In early August, just four days after Michael Brown was gunned down by police officer Darren Wilson in Ferguson, Missouri, and just under a month after 43-year-old, father of six, Eric Garner, was killed on camera while the NYPD attempted to arrest him, retired Deputy Inspector Corey Pegues appeared on an episode of the popular hip-hop podcast, the Combat Jack Show.
What followed was a fascinating conversation in which Pegues detailed his childhood growing up as one of five kids with an alcoholic father and struggling mother in rough and tumble North Queens. The family’s dire financial straits led Corey to get involved in the street life at age 13. “The ironic thing is I think about Eric Garner getting murdered in Staten Island—for the record, you heard what I said, murdered—is at 13, I [was] selling loosies.”
After a few years as a “hobbyist” drug dealer, Pegues says he graduated from loosies to becoming a full-fledged member of Kenneth “Supreme” McGriff’s notorious Supreme Team.
Pegues operated as a loyal solider in the Supreme Team for years, engaging in various street brawls, gun fights, and robberies. But that all changed in 1988 when Corey’s first son was born. “When my son was born, I was like: ‘What kind of hero am I going to be? I’m either going to be a street legend or somebody positive,” Pegues told Combat Jack. “That was the change in my life. If you’re 25 and you’re selling drugs, you’re either going to be dead or in jail.”
Spike Jonze Made a Surprise ‘Music Video’ for Karen O
On Sunday we made a one-act play for my friend Humberto’s company, Opening Ceremony. The idea was to do a play instead of a regular fashion show during Fashion Week, and, miraculously, we were able to do it at the New York Metropolitan Opera House. (Thank you, Peter Gelb and everyone at the Met!) Also, this week my dear friend Karen is putting out her first solo album of precious, personal love and heartache gems titled Crush Songs. They are songs made so intimately and spontaneously alone in her bedroom a few years ago that they feel more like unguarded whispers from her heart than a traditionally produced album. So on Sunday, during a ten-minute break as we were rehearsing and lighting at the Met, we made a very impromptu “music video” for Karen in the spirit of her album. It just seemed like if you have the Opera House, that song, and Elle Fanning together, you shouldn’t let the opportunity go by. So we made this as a surprise gift for Karen to congratulate her on her album. She is going to see this for the first time as you do. I hope you enjoy.
Why People of Color in NYC Still Don’t Trust the Cops
On July 17, New York City police officers surrounded Eric Garner, an overweight, asthmatic black man, near his home on Staten Island. According to Garner’s neighborhood pal Ramsey Orta, the cops were hassling Garner, a 43-year-old father of six, because they thought he was involved in a street scuffle. The police’s version of the incident is that they approached Garner for selling individual cigarettes—“loosies”—which is illegal because the government doesn’t collect taxes on those sales.
As captured on video by Orta, Garner complained about routine NYPD harassment and was subsequently placed in a choke hold by a plainclothes officer named Daniel Pantaleo. With his head being smashed against the ground and the cops holding him down, Garner cried out, “I can’t breathe!” nine times—you can watch the video on YouTube yourself and count—to no avail. He was pronounced dead at a hospital an hour later, and the video quickly went viral. It bears a horrifying resemblance to the climactic scene of Radio Raheem getting murdered by the NYPD in Spike Lee’s Do the Right Thing—Lee even created his own mash-up of the two scenes after Garner’s death.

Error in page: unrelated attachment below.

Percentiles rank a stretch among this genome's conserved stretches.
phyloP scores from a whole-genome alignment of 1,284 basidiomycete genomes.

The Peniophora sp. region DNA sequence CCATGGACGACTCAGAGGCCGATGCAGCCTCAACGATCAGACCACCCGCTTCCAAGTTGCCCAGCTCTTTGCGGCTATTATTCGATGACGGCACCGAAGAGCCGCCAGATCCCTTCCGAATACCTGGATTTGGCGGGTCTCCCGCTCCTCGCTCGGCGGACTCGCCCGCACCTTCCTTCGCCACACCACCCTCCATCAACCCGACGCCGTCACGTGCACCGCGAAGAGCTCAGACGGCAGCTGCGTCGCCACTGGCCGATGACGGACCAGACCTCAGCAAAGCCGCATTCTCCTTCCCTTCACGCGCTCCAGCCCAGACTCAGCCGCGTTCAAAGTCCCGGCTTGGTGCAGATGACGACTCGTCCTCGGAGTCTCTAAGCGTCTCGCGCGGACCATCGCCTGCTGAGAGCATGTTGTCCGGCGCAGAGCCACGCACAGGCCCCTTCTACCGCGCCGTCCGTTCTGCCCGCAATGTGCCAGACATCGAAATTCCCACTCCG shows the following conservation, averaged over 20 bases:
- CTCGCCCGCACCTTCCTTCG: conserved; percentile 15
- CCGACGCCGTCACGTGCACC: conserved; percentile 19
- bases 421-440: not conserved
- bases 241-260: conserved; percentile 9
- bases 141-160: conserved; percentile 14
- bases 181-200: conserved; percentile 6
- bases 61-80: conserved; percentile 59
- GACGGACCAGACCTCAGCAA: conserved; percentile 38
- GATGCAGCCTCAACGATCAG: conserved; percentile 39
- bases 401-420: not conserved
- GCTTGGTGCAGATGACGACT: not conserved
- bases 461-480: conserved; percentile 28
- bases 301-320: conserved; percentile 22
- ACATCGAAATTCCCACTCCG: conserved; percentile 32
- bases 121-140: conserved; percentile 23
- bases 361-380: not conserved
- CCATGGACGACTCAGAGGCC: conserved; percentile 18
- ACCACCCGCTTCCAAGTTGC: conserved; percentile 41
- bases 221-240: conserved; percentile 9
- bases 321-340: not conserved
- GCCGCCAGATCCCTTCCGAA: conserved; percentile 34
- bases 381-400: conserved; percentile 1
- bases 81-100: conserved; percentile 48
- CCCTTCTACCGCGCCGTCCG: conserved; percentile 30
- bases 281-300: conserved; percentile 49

Almost immediately, cries rang out that Garner was a casualty of “broken windows” policing. That’s the theory that says going after minor quality-of-life offenses like graffiti, subway panhandling, and illegal cigarette sales helps discourage serious crimes like rape and murder. It’s the brainchild of criminologist George Kelling, who co-authored a 1982 Atlantic article that remains a sort of manual for modern policing in America. Broken windows was popularized by William Bratton, the NYPD commissioner in the 90s under Mayor Rudy Giuliani who has taken up his old post under the new mayor, Bill de Blasio. The mythology holds that it was the chief factor in the city’s incredible turnaround since the high-crime 70s and 80s—though many criminologists disagree.
Jason Polan Is Trying/Failing to Draw Every Person in New York City
Artist Jason Polan is trying to draw every person in New York City, and he’s failing.
Over six years ago, the idea formed in his head, and when it existed in the laboratory that sits between his ears, the concept was so simple, so clean, so utterly perfect in the way a circle drawn by some theoretical supercomputer is perfect. A) There is New York. B) There are people in New York. So, C) There could exist a total, whole and complete document of Every Person in New York.
But then, just after conception, the idea left his head and entered the world—as any art that ends up actually existing does—and became subject to the brutal elements of this sloppy place where drawing a perfect circle is, it turns out, inherently impossible. Suddenly, “Every Person in New York” was flawed, messy, ugly even.
Jason wouldn’t know if he was drawing residents, tourists or those just passing through. He could go door-to-door with piles of census data, but there’d still be plenty of people who existed off the grid, or people who moved here since the last data collection, or babies being born, or people dying, or some other factor that made New York a subject that just wouldn’t sit still. Any way he approached it, there would be countless tiny gaps in a portrait of the city, holes that would render the thing fatally incomplete. And even if Polan somehow disentangled this logistical puzzle, there was still the most glaring problem of all: He would have to draw something like 14 people an hour for 70 years to include “every person.”